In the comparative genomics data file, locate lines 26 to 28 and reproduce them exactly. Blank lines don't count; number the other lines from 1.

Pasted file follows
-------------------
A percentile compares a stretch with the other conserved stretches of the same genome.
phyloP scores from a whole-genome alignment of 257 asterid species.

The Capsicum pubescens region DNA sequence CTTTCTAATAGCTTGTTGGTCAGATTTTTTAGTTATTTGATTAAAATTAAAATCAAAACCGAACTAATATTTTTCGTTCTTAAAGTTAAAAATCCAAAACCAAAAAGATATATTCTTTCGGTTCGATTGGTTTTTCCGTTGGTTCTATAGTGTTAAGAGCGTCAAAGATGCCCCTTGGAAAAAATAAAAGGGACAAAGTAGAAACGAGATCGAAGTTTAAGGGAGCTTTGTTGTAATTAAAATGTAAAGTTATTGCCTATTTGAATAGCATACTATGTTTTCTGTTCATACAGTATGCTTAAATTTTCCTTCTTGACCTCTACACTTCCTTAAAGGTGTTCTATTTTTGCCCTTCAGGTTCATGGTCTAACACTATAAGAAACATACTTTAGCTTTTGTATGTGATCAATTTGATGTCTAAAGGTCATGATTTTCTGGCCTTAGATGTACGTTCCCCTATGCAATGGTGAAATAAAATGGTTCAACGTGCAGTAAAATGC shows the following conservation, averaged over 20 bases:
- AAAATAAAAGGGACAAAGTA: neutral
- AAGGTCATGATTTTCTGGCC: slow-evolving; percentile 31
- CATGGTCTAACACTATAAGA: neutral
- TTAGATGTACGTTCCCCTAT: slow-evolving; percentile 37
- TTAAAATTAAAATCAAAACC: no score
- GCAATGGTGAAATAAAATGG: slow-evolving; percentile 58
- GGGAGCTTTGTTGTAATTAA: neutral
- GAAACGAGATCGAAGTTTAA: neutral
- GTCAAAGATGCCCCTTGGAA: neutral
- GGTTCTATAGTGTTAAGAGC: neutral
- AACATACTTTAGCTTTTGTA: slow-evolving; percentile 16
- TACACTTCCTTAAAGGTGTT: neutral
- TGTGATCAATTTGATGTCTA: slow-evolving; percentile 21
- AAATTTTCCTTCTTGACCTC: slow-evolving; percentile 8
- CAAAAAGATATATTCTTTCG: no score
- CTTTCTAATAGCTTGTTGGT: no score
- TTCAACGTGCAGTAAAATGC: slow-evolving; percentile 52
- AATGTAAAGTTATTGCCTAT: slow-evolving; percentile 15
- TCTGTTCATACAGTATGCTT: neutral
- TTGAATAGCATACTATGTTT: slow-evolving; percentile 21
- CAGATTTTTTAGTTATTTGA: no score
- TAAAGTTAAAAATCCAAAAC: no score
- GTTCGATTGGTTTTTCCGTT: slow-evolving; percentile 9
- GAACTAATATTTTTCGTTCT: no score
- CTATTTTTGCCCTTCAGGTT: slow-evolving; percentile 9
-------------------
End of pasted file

- GTTCGATTGGTTTTTCCGTT: slow-evolving; percentile 9
- GAACTAATATTTTTCGTTCT: no score
- CTATTTTTGCCCTTCAGGTT: slow-evolving; percentile 9